Wendy Williams invites a bevy of spokespersons to engage in a roundtable discussion about Beyonce’s new single “Bow Down/I Been On.” The diva’s first single in 2 years has caused quite the controversy, attracting what might not be the most praiseworthy attention, considering that King Bey is credited for being a token of female empowerment.
Mayte Garcia opened up the much needed conversation by boldly saying
I listened to the song. I liked it… love Beyonce, but I honestly think that Jay-Z is putting thoughts in her head.
There’s something to ponder. Could Hov really have had any input in the content of his wife’s latest track? The man is of monumental power and influence… some people might concur with Garcia’s stance. Following a round of applause, A.J. Hammer quickly jumped in to add his two cents.
This is a woman who hasn’t done anything throughout her career that isn’t exactly calculated, that doesn’t have an exact purpose. So to me it was a little surprising. To me she is not the kind of artist who needs to do something to get attention. And if that was the point though, to me that’s a big miss. To me, there’s more to the story, and when we get to talk to Beyonce about it, I think we’ll get to find out.
Nancy Giles, on the other hand, enjoyed the song and felt it necessary for a woman, to every once in a while, meet the horizon with direct gaze and actually say “Bow down, b*tches.”
You know, I love her and I wish I wrote the song. I do. Every once in a while, I think, women need to just sort of go off and say ‘bow down.’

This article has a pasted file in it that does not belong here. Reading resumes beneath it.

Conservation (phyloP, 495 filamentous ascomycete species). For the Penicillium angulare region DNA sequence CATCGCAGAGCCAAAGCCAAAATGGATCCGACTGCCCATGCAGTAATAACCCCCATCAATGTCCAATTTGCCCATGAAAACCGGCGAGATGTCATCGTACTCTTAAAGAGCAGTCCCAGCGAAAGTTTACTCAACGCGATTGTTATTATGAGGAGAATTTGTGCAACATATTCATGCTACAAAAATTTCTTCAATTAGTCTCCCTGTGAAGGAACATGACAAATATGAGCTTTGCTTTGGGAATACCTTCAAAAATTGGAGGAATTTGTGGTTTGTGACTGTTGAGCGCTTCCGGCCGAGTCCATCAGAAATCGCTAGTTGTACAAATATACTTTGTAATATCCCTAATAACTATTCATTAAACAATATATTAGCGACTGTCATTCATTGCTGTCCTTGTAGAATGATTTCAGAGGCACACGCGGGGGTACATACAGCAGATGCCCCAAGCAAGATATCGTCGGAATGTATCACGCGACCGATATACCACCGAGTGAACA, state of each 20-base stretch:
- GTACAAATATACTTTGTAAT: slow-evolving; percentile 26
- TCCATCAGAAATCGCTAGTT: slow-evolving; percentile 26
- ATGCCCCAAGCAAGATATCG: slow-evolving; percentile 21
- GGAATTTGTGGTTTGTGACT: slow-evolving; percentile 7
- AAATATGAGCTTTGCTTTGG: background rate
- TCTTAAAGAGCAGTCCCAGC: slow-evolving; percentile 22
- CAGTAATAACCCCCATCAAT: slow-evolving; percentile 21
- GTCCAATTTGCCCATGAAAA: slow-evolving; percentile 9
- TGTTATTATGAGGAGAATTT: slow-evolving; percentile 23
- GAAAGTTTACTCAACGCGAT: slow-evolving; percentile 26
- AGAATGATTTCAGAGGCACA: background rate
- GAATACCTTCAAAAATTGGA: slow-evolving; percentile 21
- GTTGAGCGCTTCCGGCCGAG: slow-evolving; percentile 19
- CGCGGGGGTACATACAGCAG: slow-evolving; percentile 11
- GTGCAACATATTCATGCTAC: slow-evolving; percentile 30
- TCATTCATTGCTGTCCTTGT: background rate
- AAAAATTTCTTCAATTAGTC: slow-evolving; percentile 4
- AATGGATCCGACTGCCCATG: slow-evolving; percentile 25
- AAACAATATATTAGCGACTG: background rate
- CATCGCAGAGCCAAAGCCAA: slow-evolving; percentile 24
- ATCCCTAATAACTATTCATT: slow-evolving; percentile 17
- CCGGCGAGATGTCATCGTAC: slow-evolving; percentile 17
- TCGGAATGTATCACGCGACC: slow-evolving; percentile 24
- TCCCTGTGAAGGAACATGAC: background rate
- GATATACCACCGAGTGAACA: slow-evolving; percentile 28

Wendy herself thinks it is offensive and hypocritical of Beyonce to say the things she uttered throughout the song, reminding everyone that “if you call yourself a diva, then you’re not really a diva.” After reading aloud some of the things that people were saying, a particular tweet showed up on the screen that read:
“The same people offended by this song, would be eating it up if a man (say Kanye or Jay-Z) released it instead.”
When I initially heard the song, this was the chief point I examined. If a man wrote this song, he would be totally glorified for it. Kanye –– would undoubtedly be praised for a song of this substance. In fact, most women I know, would bob their heads with extra sass, me included. But I think the problem lies in responsibility; the responsibilities that Beyonce has consolidated through out the years. Kanye is not an emblem for female empowerment, nor does he appeal to young girls in the same way that the she does.
Could she have done an exclusive verse on Jay-Z’s album instead? Maybe there really is more to the story. Tell us what you think!